In the laboratory: what does a 16-year-old scientist see through her pink goggles?

News with a Twist
This is an archived article and the information in the article may be outdated. Please look at the time stamp on the story to see when it was last updated.
Data pix.

NEW ORLEANS -  She's a sixteen year old.

And she's studying stem cells in a New Orleans laboratory.

WGNO News with a Twist features guy Wild Bill Wood, of course, has to ask the question.

How many sixteen year olds do you know who are studying stem cells?

Amaris Lewis says, "well, other than me?"

That's why Amaris Lewis is joining the club and is now a member of Wild Bill's Amazing Kids brought to you by the folks at The Keating Law Firm.

When Amaris Lewis talks about what she's always up to in the lab at Lusher Charter High School in New Orleans, Louisiana, you may not understand what she's talking about.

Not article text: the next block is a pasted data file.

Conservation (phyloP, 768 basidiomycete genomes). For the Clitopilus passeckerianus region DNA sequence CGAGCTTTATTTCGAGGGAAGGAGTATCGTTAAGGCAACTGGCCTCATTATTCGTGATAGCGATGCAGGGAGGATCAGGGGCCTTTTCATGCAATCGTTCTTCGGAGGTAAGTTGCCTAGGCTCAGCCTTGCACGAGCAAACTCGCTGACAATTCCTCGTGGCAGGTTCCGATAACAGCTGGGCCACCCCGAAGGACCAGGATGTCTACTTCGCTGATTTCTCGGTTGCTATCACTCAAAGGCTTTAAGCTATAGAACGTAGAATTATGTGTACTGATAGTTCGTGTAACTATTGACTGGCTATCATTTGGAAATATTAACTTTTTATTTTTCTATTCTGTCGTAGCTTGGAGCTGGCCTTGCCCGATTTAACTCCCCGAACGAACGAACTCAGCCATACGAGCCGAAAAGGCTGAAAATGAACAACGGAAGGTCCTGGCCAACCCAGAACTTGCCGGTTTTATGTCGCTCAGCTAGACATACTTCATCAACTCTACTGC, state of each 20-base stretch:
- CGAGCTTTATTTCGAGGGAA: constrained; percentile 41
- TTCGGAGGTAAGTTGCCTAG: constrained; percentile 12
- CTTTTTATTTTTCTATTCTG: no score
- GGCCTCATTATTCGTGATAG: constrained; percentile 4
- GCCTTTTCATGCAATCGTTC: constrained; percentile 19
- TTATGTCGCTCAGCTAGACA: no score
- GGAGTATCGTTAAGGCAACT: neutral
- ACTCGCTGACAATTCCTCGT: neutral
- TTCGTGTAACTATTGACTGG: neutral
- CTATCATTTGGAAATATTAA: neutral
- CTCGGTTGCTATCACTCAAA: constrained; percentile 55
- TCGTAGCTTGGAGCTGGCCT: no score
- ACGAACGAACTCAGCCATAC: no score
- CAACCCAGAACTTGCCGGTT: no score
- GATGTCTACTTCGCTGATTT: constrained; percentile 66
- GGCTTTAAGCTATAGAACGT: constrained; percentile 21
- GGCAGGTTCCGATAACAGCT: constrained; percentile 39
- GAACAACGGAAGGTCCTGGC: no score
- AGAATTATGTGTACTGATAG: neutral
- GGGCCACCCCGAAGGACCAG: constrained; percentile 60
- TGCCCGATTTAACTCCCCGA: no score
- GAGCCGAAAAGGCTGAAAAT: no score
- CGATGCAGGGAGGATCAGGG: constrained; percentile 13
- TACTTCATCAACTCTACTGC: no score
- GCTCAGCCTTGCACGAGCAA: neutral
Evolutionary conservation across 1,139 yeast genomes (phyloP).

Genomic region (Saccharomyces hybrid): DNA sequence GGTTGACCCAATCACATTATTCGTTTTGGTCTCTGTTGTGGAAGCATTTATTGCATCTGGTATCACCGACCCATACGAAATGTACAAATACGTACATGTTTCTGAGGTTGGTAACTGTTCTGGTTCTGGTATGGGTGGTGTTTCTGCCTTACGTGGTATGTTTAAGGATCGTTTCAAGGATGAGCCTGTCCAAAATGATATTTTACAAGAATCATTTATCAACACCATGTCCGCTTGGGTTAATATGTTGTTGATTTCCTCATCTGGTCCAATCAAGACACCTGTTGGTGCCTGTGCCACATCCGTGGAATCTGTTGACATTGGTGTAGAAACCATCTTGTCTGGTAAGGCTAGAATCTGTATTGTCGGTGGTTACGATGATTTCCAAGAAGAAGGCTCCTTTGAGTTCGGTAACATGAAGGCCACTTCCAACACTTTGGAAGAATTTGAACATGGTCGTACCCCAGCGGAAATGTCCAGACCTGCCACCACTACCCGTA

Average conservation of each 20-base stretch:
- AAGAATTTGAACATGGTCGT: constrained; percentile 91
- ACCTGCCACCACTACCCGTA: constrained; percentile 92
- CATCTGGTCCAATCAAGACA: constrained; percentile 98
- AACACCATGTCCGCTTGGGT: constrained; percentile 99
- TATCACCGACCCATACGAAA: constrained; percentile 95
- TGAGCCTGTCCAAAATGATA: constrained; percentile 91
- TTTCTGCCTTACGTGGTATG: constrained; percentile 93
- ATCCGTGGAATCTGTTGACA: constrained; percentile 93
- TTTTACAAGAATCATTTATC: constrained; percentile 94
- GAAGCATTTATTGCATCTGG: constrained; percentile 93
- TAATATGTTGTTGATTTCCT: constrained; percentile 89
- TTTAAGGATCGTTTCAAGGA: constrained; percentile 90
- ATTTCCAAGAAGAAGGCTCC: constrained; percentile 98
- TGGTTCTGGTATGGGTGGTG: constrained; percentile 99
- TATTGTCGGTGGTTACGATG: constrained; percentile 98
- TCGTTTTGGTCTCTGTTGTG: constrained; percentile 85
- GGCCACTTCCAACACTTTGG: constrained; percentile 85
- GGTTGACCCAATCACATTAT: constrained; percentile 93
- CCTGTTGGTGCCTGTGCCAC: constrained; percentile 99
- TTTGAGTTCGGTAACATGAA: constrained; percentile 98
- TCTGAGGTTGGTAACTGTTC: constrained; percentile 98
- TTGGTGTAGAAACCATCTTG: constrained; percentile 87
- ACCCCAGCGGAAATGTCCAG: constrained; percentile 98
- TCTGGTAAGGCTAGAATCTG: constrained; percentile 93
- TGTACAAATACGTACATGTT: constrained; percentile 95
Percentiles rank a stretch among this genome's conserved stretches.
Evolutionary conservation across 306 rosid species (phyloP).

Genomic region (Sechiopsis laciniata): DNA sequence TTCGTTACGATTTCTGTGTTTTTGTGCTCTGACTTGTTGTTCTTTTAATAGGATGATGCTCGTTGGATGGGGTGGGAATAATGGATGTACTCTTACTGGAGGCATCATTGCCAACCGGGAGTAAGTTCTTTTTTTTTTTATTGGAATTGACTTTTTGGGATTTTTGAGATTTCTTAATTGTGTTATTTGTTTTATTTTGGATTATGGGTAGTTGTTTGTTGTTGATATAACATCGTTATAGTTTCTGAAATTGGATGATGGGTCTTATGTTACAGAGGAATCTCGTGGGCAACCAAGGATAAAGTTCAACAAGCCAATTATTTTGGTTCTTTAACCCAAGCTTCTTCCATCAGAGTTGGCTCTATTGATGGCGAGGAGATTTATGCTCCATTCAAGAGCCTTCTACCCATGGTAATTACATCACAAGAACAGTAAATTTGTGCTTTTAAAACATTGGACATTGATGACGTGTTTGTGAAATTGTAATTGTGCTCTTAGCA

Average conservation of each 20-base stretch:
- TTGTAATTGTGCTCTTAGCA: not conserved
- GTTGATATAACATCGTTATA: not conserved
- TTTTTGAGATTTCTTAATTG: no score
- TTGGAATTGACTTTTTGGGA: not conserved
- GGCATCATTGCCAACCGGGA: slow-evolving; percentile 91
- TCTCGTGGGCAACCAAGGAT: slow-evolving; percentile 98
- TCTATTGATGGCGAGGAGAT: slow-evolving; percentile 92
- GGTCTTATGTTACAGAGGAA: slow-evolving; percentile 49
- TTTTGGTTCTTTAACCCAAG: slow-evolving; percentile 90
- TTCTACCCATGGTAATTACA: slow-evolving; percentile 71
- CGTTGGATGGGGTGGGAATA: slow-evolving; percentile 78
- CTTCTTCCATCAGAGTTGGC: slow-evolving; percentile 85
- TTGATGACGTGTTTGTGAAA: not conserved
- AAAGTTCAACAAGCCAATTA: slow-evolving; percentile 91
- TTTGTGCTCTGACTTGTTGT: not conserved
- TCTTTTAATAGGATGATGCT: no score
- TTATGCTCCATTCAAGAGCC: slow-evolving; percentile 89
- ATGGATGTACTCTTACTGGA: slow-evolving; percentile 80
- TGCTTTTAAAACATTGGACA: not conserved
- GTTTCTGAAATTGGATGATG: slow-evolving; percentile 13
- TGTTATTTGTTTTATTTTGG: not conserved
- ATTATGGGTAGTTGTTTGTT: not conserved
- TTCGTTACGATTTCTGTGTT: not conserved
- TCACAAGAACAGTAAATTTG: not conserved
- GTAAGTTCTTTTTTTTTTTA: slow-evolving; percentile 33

Wild Bill Wood says it sounds a little, okay a lot,  like a foreign language to him.

But what you will understand immediately is the message comes from the heart of Amaris Lewis.

She's a high school junior who's got a big future ahead of her.

Her hope is finding hope for people with arthritis and heart disease and bone disease.

That's why she's in the laboratory every day studying stem cells.

That's why at the age of just sixteen, Amaris Lewis is on the way to becoming a molecular biologist.

Wild Bill says, "since I have not quite completed my own PhD in molecular biology, remind me Amaris Lewis, what exactly is molecular biology?"

Amaris Lewis answers Wild Bill, "molecular biology is looking at cells and the fundamental particles of life on a microscopic level."

It's the kind of work that brought home the blue ribbon for Amaris Lewis.

With her science project about her work with stem cells, Amaris won first place in Cell and Molecular Biology at the Greater New Orleans Science and Engineering Fair.

That's the fair's Grand Award. And it goes to Amaris Lewis.



Latest News

More News